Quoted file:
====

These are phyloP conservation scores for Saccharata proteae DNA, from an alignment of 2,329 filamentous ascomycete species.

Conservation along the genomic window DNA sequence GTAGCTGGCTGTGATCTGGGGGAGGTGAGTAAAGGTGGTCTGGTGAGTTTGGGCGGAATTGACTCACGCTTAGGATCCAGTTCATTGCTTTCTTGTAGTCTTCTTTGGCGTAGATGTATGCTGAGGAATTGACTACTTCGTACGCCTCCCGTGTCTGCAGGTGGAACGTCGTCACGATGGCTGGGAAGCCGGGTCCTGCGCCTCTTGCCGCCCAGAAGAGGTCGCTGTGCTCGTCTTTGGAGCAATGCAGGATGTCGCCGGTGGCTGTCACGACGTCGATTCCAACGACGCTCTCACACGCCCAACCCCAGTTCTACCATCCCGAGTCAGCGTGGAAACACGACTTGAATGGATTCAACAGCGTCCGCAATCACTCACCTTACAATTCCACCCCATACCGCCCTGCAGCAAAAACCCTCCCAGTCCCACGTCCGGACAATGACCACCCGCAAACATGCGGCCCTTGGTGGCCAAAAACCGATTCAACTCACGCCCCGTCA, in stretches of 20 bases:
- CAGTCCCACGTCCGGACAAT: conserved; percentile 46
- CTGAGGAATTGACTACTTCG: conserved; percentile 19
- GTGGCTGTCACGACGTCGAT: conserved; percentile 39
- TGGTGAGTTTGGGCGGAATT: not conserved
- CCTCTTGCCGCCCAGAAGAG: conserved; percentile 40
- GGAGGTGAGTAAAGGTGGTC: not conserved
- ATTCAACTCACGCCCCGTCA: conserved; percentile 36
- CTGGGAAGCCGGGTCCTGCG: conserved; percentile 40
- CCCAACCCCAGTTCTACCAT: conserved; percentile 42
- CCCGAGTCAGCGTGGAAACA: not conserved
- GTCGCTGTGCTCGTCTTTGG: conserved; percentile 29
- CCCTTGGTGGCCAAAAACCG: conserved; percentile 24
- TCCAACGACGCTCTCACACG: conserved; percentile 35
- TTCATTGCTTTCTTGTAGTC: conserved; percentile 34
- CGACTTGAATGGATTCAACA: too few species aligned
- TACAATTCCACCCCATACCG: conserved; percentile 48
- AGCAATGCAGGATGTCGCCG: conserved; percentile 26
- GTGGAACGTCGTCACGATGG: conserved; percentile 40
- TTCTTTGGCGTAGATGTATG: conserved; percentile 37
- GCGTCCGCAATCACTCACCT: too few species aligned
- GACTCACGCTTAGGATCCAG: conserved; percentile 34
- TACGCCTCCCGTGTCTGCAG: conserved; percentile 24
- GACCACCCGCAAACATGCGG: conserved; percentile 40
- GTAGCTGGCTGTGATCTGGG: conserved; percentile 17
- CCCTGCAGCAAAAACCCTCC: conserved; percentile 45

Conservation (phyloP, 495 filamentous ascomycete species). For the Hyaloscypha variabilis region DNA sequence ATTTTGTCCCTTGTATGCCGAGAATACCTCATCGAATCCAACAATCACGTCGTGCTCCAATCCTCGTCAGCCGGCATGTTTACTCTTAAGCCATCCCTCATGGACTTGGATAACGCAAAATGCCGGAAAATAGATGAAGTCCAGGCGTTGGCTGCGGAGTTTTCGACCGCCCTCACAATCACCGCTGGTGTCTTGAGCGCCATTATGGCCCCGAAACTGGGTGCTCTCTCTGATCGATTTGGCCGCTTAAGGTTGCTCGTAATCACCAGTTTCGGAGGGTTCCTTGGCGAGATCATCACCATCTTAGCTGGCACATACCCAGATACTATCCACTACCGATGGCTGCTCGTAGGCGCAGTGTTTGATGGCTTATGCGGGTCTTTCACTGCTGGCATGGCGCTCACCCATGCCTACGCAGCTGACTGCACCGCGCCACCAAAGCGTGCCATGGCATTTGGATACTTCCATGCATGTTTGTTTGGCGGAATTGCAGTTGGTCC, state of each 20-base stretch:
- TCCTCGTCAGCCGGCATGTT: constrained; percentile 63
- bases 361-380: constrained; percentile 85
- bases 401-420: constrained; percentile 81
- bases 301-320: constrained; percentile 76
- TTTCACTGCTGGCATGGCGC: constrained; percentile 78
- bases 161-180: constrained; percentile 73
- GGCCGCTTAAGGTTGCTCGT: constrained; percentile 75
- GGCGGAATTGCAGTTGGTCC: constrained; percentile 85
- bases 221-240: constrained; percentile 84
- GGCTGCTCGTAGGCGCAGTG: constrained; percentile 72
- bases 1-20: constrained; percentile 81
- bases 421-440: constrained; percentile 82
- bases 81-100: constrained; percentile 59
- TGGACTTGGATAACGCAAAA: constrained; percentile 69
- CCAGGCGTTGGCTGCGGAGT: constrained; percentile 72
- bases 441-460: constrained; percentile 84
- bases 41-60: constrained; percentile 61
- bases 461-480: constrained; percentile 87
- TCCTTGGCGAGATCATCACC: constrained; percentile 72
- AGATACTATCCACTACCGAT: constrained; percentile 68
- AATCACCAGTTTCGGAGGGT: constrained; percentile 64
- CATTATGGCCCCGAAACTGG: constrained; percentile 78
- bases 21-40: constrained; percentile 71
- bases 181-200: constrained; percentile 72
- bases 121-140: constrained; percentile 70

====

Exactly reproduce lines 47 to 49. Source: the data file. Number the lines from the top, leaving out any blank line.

- TCCTTGGCGAGATCATCACC: constrained; percentile 72
- AGATACTATCCACTACCGAT: constrained; percentile 68
- AATCACCAGTTTCGGAGGGT: constrained; percentile 64